Google offers it as a fall-back service in place of secure mechanism like its Authenticator app and hardware dongles, as do Twitter, Facebook, and scores more. Duo Security's Mayank Saha says the statement has had virtually no impact some six months after its announcement according statistics about the use of SMS among its clients. The firm's customers include NASA, Facebook, Toyota, and Etsy, plus organisations in the government, health, and education sectors. "Prior to the declaration, we were seeing roughly six to eight percent of two factor traffic in use with our service via the SMS method … after the announcement was made we’ve seen a similar percentage," Saha says. "There is a notable lack of significant change to the rate of decline after the release of the revised NIST guidelines." Saha says SMS has this year slowly fallen out of favour with clients but that the NIST advice did nothing to accelerate that rate. He says push-based authentication which NIST recommends and Google deployed in June is more user friendly and secure than SMS, as are U2F dongles which require users to insert USB sticks into logging in devices.

Google also uses the latter login mechanism and plugged it in a recent study Security Keys: Practical Cryptographic Second Factors for the Modern Web [PDF]. SMS authentication is the most universal and arguably useable method of two factor login, primarily because it requires only a phone bearing the right SIM card. It is easy to subvert, however; attackers with basic target information can easily trick phone companies into porting numbers after passing identity checks.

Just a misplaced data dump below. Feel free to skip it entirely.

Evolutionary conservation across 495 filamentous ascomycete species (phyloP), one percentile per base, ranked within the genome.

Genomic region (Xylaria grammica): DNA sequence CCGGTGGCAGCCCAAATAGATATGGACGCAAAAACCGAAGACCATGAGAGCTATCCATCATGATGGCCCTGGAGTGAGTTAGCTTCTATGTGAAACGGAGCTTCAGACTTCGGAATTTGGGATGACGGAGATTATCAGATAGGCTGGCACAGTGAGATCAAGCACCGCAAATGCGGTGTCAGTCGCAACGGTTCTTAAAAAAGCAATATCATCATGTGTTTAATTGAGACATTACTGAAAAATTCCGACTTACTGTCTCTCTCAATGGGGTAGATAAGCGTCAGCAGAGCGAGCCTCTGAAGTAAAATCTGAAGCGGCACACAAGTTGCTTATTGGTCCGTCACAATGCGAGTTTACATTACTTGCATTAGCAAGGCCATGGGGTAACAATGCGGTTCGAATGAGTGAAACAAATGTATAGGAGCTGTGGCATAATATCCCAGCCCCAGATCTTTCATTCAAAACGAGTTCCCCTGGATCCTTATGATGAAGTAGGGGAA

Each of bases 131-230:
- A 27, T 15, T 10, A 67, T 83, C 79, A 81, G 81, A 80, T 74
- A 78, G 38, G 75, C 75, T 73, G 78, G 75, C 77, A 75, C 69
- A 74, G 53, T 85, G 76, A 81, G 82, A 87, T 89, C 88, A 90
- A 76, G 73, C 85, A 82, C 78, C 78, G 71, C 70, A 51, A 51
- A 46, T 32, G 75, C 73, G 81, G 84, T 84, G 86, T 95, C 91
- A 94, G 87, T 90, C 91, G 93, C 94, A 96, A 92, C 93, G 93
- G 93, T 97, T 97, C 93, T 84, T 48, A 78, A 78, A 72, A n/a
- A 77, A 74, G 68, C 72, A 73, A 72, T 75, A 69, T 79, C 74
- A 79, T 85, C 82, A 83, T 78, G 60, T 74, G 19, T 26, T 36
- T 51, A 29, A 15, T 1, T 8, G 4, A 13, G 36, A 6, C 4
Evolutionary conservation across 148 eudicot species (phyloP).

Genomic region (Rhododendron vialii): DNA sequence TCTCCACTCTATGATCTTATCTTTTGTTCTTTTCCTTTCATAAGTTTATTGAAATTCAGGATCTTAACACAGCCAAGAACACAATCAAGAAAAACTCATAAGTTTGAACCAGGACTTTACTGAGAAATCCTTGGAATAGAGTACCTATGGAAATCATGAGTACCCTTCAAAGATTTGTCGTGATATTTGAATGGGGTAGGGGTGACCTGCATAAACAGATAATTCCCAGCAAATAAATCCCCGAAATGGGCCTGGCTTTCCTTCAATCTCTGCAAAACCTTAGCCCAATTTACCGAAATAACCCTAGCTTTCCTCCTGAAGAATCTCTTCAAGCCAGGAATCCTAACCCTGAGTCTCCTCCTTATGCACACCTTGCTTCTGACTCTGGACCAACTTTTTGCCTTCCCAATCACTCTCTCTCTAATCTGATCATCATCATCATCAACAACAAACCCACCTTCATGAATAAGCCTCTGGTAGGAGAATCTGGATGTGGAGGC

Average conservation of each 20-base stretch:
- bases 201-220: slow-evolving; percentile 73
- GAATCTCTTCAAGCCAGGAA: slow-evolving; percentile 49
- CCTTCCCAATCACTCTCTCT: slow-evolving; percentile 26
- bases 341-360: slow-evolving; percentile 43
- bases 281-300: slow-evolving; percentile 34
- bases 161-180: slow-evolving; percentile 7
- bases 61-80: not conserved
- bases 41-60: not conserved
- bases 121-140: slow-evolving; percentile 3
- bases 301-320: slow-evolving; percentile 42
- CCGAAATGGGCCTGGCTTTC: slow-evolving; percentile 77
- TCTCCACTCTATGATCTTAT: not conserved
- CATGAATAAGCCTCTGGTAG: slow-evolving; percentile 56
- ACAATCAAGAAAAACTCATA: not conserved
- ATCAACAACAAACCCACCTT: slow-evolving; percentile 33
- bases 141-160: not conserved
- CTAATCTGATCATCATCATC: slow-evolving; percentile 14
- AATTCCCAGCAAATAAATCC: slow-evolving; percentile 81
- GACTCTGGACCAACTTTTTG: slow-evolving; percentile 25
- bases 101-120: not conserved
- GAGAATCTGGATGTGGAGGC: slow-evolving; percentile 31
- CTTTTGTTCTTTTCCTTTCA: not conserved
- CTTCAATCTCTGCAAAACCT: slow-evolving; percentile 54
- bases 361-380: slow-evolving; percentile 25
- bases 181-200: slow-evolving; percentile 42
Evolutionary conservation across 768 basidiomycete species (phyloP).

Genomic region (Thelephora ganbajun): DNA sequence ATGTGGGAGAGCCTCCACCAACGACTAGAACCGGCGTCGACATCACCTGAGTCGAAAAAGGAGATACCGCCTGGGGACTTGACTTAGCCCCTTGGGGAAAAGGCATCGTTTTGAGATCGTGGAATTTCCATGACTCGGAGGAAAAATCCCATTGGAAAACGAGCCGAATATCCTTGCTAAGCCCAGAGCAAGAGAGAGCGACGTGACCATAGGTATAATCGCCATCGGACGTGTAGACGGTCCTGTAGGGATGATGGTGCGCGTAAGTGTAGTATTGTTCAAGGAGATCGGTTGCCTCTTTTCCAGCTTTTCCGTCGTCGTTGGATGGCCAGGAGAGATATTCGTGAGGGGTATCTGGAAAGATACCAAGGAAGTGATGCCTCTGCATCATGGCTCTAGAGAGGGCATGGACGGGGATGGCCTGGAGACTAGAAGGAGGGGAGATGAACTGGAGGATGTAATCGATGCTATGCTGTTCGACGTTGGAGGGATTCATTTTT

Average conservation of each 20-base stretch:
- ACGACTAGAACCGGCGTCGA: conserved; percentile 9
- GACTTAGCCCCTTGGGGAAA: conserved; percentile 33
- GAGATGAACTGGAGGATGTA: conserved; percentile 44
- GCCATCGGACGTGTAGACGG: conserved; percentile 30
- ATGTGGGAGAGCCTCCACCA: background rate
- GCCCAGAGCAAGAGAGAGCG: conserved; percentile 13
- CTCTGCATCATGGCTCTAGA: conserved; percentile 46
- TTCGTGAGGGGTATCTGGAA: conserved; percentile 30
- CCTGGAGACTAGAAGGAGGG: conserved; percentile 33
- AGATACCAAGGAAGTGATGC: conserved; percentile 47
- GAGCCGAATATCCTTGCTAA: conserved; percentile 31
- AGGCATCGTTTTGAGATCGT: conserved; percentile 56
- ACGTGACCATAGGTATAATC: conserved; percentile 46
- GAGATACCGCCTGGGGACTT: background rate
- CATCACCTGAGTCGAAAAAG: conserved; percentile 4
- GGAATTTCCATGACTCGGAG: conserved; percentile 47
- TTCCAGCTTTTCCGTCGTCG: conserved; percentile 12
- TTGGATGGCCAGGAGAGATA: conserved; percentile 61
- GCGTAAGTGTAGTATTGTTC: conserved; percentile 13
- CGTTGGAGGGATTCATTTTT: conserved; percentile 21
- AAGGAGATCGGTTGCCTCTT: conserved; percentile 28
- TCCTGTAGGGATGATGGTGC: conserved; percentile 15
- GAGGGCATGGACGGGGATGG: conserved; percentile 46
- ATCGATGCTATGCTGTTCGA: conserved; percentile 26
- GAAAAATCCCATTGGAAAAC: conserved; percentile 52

This has been used by fraudsters to ensure banks' transfer warning SMS never reach victims. The NIST guidance comes some four years after Australia's private sector Communications Alliance lobby group ruled SMS as unsafe for two factor authentication. ® Sponsored: Customer Identity and Access Management

‘Toyota dealer stole my wife’s saucy snaps from phone, emailed them...

Texas pastor and spouse sue automaker, sales boss cuffed A Texas couple is suing Toyota and one of its car dealerships after one of its staff allegedly stole saucy snaps off their cellphone and emailed them to a swingers website. Last year, pastor Tim Gautreaux and his wife Claire were shopping for a Toyota Prius at a nearby car dealership in Grapevine, Texas.

To expedite the sale, Gautreaux had documents already approving him for a loan for the vehicle stored on his smartphone, and claims the salesman asked to show the device to his manager. The phone was out of the couple's sight for about five minutes, they say, but when the pastor got it back he saw that an image was on the top screen – one of a couple of sexy snaps he'd taken of his wife as she was getting into and out of the bath. Subsequent investigation showed that the pictures had been emailed to an account at a website for swingers, the couple claims, and they called the police. Matthew Luke Thomas, the dealership's sales director, was arrested last month and charged with allegedly breaching a computer's security, a class B misdemeanor. Thomas is out on bail. Meanwhile, the Gautreauxs have now hired high-powered human rights lawyer Gloria Allred and are suing Thomas, Texas Toyota of Grapevine and Toyota Motor North America, claiming [PDF] breach of contract, intrusion, negligence and public disclosure of private facts.